Silver is one of the three classic precious metals, alongside gold and platinum. All three of which have been used for centuries in the production of fine jewelry. Fine (bullion) silver, which refers to silver at 99.9% purity, is too soft and malleable for most uses, used most often for the production of minted treasury bars. When it comes to the manufacture of jewelry, sterling silver is the silver of choice.
Sterling silver is a mixture of pure silver and, typically, copper. The ratio of which is 92.5% silver and 7.5% copper, though other metals are used on occasion as well (e.g., nickel and zinc) to form the alloy. The addition of other metals provides for hardness and durability as well as to aid in the prevention of tarnishing. Sterling silver has a natural white luster, though is prone to tarnish due to a reaction occurring between the silver itself and sulfur in the atmosphere. As well, oxygen may tarnish the copper content of sterling silver.
The term “sterling silver” itself apparently emerged in England around the 13th century, a product of a convergence of terms in reference to 925 silver–i.e. sterling silver. The meaning seems to reference a “firmly planted little star,” likely a reference to sterling silver’s luster and durability. Another perspective on the emergence of the term “sterling” puts forth the notion that the term in question stems from an area in modern day Germany (circa 1300 AD) called the “Easterling.” It was in this particular area that sterling silver emerged as component of primary local currency.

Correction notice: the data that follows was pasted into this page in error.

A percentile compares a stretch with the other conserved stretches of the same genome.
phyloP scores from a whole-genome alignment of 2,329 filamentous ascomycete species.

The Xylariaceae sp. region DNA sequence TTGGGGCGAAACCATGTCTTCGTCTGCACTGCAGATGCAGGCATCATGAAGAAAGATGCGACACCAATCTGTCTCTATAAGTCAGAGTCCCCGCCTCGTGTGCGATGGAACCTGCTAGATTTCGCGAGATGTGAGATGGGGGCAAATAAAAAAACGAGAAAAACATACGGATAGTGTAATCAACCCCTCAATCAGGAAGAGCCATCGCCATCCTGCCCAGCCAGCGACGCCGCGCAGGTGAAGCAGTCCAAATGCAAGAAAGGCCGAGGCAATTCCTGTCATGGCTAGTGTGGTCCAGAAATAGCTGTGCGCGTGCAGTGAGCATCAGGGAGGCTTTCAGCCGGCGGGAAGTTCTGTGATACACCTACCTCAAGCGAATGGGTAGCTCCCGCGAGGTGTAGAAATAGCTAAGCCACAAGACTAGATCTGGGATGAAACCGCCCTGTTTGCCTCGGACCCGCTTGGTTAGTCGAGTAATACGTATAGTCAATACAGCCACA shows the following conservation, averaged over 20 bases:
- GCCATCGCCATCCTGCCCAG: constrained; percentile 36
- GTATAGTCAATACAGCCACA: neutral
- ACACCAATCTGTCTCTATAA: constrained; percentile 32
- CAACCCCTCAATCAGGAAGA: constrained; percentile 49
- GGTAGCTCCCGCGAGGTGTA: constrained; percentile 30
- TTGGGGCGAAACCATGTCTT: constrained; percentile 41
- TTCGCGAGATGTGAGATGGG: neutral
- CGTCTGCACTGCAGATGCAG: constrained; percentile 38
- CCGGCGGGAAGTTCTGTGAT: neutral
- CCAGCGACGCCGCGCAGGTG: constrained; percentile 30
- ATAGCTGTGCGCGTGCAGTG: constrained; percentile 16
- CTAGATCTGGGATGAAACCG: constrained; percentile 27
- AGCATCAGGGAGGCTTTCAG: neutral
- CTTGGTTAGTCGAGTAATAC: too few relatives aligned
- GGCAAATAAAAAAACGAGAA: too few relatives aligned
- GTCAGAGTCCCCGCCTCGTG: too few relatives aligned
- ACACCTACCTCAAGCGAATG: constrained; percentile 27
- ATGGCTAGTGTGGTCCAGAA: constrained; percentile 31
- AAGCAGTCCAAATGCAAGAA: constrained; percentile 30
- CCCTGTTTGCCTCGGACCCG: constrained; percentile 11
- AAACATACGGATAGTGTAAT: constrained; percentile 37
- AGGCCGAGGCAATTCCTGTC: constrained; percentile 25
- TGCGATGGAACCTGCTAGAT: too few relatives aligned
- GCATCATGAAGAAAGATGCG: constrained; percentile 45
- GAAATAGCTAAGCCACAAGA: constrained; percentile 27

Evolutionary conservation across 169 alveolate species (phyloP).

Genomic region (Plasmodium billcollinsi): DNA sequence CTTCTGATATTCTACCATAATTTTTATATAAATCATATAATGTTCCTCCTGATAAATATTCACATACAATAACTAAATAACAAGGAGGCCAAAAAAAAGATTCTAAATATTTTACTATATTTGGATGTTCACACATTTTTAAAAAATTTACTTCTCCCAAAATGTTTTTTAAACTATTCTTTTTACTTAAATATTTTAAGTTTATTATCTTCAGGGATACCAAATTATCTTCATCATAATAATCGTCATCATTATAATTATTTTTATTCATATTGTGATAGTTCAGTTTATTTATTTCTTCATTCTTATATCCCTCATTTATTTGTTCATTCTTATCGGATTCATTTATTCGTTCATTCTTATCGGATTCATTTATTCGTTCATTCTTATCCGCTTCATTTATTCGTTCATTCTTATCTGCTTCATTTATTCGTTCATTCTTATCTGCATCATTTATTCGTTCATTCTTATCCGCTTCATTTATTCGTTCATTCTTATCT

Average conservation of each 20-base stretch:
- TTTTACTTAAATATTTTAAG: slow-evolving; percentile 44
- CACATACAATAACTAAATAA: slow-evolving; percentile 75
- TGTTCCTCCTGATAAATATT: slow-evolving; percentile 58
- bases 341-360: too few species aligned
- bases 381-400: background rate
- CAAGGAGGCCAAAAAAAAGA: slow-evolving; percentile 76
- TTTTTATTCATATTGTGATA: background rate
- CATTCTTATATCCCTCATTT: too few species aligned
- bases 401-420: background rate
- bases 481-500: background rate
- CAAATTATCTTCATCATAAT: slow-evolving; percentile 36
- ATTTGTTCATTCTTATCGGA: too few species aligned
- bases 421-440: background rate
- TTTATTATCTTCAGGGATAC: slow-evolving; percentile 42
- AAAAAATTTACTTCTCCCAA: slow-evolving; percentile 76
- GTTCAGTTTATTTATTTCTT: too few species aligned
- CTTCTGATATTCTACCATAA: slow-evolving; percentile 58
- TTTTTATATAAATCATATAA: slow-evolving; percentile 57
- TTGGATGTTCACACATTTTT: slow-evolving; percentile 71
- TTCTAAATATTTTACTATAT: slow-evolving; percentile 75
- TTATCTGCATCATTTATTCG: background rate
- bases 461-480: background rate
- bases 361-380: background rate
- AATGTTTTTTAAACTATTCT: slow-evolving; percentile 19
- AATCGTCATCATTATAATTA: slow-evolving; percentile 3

Sterling silver as a form of currency was later adopted by the English and remained a mainstay for centuries. Today, however, sterling silver is no longer prevalent as minted currency. Despite this, sterling silver, harder than gold, more plentiful, and more affordable, remains popular as a precious metal for a host of other purposes.
Sterling silver was extremely popular in the form of flatware and ornamental dining implements from the late 19th to early 20th centuries. Today however, sterling silver is most popular as the base metal for quality, fashionable–yet affordable–jewelry.
Sterling silver can be fashioned into a wide variety of interesting and ornamental jewelry pieces. From sterling silver rings, sterling silver bracelets, sterling silver charms, sterling silver necklaces, to sterling silver earrings–sterling silver is extremely popular among both jewelry artisans and consumers. You can’t go wrong with sterling silver jewelry.
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